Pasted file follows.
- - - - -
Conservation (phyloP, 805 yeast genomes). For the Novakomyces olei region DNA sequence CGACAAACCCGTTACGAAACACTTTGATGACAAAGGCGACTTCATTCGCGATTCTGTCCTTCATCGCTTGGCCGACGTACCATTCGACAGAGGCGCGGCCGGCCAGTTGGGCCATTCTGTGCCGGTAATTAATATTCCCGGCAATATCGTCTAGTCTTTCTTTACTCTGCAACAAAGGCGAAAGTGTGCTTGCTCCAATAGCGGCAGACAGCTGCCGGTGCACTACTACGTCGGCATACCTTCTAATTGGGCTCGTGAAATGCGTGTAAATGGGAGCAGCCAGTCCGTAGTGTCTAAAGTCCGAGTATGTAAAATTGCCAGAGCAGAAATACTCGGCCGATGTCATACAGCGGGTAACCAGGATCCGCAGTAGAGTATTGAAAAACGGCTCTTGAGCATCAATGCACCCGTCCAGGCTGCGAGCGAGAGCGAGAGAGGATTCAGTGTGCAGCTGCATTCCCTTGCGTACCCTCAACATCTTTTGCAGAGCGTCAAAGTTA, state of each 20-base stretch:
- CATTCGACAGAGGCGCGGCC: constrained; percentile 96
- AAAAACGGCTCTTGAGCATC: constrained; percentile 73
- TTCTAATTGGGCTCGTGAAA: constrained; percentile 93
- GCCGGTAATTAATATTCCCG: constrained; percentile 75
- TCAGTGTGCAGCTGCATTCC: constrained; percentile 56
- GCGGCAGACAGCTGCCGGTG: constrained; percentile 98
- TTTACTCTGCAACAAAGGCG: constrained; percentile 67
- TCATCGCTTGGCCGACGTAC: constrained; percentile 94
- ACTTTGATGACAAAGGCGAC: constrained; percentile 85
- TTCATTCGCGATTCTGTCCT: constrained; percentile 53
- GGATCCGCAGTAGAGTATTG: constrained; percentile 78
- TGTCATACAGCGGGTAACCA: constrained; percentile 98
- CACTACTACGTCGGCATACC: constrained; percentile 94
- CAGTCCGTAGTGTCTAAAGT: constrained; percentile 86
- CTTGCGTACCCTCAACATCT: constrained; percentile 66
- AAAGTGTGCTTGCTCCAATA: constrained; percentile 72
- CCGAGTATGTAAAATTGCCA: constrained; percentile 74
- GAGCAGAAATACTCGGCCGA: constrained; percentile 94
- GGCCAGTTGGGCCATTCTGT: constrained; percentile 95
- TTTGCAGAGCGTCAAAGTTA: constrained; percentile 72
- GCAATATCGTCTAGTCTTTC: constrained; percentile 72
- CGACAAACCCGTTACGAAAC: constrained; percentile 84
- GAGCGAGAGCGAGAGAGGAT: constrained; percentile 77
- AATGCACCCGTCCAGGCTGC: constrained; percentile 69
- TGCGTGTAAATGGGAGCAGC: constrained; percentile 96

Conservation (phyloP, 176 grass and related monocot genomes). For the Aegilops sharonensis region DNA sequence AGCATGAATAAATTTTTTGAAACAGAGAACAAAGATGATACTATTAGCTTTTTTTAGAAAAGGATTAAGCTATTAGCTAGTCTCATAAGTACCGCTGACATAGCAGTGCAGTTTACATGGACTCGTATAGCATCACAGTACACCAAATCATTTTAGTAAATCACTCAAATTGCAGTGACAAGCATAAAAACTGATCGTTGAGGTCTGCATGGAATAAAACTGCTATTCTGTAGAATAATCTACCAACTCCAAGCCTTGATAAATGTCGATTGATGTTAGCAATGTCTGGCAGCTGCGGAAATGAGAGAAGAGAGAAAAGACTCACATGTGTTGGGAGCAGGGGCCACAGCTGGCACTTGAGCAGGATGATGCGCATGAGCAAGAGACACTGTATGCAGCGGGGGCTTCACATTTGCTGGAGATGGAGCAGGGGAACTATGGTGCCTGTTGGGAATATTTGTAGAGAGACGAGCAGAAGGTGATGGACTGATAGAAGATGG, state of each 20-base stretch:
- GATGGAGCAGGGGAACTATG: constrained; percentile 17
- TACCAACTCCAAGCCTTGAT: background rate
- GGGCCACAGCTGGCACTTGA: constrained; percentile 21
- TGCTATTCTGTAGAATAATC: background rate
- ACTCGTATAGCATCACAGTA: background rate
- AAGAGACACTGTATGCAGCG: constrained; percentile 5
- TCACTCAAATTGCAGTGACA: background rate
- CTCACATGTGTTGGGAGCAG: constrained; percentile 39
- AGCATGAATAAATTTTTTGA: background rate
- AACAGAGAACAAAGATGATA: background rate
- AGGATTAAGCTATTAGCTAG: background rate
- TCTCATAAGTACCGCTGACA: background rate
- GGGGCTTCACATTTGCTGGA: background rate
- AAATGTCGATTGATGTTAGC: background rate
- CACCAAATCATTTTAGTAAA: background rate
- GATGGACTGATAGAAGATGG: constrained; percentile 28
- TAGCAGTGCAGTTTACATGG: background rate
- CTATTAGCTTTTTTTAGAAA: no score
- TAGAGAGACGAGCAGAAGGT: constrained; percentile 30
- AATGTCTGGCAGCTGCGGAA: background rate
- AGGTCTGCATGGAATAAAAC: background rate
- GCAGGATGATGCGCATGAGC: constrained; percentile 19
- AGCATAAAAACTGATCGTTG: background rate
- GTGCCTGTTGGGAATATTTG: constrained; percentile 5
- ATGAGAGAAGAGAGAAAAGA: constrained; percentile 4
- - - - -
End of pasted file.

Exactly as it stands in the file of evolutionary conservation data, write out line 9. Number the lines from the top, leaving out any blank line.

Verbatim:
- TCATCGCTTGGCCGACGTAC: constrained; percentile 94